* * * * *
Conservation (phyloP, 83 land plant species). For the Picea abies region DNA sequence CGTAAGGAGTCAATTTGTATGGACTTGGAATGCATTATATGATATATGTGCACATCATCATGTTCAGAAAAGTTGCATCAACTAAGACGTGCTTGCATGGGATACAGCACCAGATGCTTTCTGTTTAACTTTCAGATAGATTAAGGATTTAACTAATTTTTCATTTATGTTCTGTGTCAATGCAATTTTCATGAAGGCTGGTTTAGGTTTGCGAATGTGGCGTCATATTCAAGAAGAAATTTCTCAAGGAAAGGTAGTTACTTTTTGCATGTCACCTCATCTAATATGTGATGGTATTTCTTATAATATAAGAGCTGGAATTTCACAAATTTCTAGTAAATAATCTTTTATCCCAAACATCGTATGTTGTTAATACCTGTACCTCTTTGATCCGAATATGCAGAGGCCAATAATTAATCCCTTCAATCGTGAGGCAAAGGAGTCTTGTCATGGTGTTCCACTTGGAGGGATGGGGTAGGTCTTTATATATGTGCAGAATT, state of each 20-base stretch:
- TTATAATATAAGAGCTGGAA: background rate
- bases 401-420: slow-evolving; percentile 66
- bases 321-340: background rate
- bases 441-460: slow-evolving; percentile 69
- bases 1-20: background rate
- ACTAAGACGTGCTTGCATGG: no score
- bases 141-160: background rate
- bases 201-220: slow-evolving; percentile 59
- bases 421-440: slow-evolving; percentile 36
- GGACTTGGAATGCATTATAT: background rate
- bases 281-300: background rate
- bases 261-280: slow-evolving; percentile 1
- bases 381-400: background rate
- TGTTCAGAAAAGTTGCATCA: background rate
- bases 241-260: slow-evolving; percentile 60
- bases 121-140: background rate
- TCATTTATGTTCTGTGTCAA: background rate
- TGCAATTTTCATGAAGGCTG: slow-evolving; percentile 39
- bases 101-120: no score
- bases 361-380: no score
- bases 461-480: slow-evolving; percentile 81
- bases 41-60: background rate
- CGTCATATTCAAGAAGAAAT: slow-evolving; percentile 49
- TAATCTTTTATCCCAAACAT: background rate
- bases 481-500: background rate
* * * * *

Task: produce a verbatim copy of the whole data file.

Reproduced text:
Conservation (phyloP, 83 land plant species). For the Picea abies region DNA sequence CGTAAGGAGTCAATTTGTATGGACTTGGAATGCATTATATGATATATGTGCACATCATCATGTTCAGAAAAGTTGCATCAACTAAGACGTGCTTGCATGGGATACAGCACCAGATGCTTTCTGTTTAACTTTCAGATAGATTAAGGATTTAACTAATTTTTCATTTATGTTCTGTGTCAATGCAATTTTCATGAAGGCTGGTTTAGGTTTGCGAATGTGGCGTCATATTCAAGAAGAAATTTCTCAAGGAAAGGTAGTTACTTTTTGCATGTCACCTCATCTAATATGTGATGGTATTTCTTATAATATAAGAGCTGGAATTTCACAAATTTCTAGTAAATAATCTTTTATCCCAAACATCGTATGTTGTTAATACCTGTACCTCTTTGATCCGAATATGCAGAGGCCAATAATTAATCCCTTCAATCGTGAGGCAAAGGAGTCTTGTCATGGTGTTCCACTTGGAGGGATGGGGTAGGTCTTTATATATGTGCAGAATT, state of each 20-base stretch:
- TTATAATATAAGAGCTGGAA: background rate
- bases 401-420: slow-evolving; percentile 66
- bases 321-340: background rate
- bases 441-460: slow-evolving; percentile 69
- bases 1-20: background rate
- ACTAAGACGTGCTTGCATGG: no score
- bases 141-160: background rate
- bases 201-220: slow-evolving; percentile 59
- bases 421-440: slow-evolving; percentile 36
- GGACTTGGAATGCATTATAT: background rate
- bases 281-300: background rate
- bases 261-280: slow-evolving; percentile 1
- bases 381-400: background rate
- TGTTCAGAAAAGTTGCATCA: background rate
- bases 241-260: slow-evolving; percentile 60
- bases 121-140: background rate
- TCATTTATGTTCTGTGTCAA: background rate
- TGCAATTTTCATGAAGGCTG: slow-evolving; percentile 39
- bases 101-120: no score
- bases 361-380: no score
- bases 461-480: slow-evolving; percentile 81
- bases 41-60: background rate
- CGTCATATTCAAGAAGAAAT: slow-evolving; percentile 49
- TAATCTTTTATCCCAAACAT: background rate
- bases 481-500: background rate